Posted: 09 Feb 2014 09:30 PM PST
Posted: 09 Feb 2014 12:53 PM PST
In that time I have come to the conclusion that this $48 tablet is one of the worst tablets I’ve ever had the misfortune to meet. In my opinion this tablet has no redeeming value other than its price, and I’m not sure even that is a strong recommendation.
I know that I have a reputation to maintain for thorough and fair reviews, but in the case of the UbiSlate 7Ci I can’t find anything nice to say.
This 7″ tablet has a low resolution (800 x 480) screen which scuffs easily and has a narrow viewing angle. It’s running an adware-infested version of Android on an underpowered 1.5GHz single core CPU with 1.5GB available storage and 1GB RAM.The overall construction quality is poor, the single speaker on the rear of the tablet is quiet, and the VGA camera takes a photo that is so low quality it would best be described impressionist art.
The performance of this tablet is so underwhelming that I think it even fairs poorly when compared to the other single core tablets I’ve tried (here, here). It is such a weak tablet that it actually failed the Antutu benchmark test the first time around, which was a first for me.
Folks, I can understand the need to buy as cheap of a tablet as possible, and I know that a lot of cheap tablets achieve a lower price at the expense of quality, but sometimes the low retail price comes with too much of a penalty. This tablet is a perfect example.
What You Should Buy Instead
Rather than buy a $48 UbiSlate 7Ci, I would strongly urge you to buy the HP Mesquite ($99). Yes, it costs twice as much but I have tried it and I think it offers a good value.
But if you don’t want to spend that much, I would still recommend against getting the UbiSlate 7Ci. Instead I think you should spend a little bit more than the $48 price of the UbiSlate 7Ci. For only $10 to $15 more, you can get a tablet that is nearly twice as good.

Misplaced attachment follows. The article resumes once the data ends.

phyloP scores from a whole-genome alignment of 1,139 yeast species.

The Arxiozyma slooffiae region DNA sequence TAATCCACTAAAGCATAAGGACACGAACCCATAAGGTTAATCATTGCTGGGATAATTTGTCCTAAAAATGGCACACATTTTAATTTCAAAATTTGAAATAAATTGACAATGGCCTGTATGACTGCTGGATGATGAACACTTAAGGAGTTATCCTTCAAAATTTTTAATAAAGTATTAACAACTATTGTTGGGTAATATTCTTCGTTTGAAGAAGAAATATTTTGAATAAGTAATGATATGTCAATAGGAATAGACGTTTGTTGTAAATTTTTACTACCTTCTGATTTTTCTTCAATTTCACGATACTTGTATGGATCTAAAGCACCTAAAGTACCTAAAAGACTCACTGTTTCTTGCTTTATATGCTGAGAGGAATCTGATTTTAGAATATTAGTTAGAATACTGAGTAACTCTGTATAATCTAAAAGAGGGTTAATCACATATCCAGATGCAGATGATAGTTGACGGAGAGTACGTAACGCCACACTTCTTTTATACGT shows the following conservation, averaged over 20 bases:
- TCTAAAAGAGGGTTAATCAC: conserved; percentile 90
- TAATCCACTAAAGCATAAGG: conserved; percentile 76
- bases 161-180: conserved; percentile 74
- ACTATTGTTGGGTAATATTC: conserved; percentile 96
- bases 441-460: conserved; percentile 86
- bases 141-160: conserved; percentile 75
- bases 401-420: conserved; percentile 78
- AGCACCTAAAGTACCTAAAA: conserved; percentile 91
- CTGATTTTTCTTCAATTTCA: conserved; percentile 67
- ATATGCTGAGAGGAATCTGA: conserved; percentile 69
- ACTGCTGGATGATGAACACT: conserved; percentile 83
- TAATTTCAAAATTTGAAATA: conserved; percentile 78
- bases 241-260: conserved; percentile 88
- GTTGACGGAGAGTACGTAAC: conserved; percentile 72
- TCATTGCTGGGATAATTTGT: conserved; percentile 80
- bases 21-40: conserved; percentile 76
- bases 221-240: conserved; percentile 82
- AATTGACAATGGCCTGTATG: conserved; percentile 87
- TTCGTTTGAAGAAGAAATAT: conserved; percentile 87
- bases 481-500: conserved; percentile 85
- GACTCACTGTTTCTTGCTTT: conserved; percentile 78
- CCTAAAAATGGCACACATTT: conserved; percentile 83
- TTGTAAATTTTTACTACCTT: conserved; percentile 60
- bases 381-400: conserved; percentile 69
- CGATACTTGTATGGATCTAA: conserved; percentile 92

As I sit here writing this post on 9 February, Walmart (to name just one retailer) stocks several 7″ and 8″ Android tablets at the $60 price point.
One tablet carries the RCA brand, while the other 2 tablets were made by generic tablet makers. The generic tablets each have a dual-core CPU, giving them double the performance of the UbiSlate 7Ci. They have better quality and higher resolution screens and more internal storage.
Those 2 generic tablets present much better values, and that’s not all. If you buy one and they turn out to be junk, it will not be difficult to return them. Walmart might not have the most pleasant customer service but they’re not bad.
Datawind, on the other hand, was slow to ship the tablet and slow to respond to my requests for tracking info. I don’t have a good feeling about their willingness to process a return or promptly issue a refund.
I’ve seen occasional mentions of this company in the press, but I haven’t really had any experience with them until I bought the UbiSlate 7Ci. Datawind has reportedly had great success in marketing a budget priced tablet in India (both to consumers and as part of the Aakash educational tablet program), but as they expand into the US, UK, and other markets I expect that they will have less luck selling to consumers that have more options and more money.
image via Wired.co.uk (because their photo was better than mine)
The post Review: The UbiSlate 7Ci is All Hype But No Substance appeared first on The Digital Reader.
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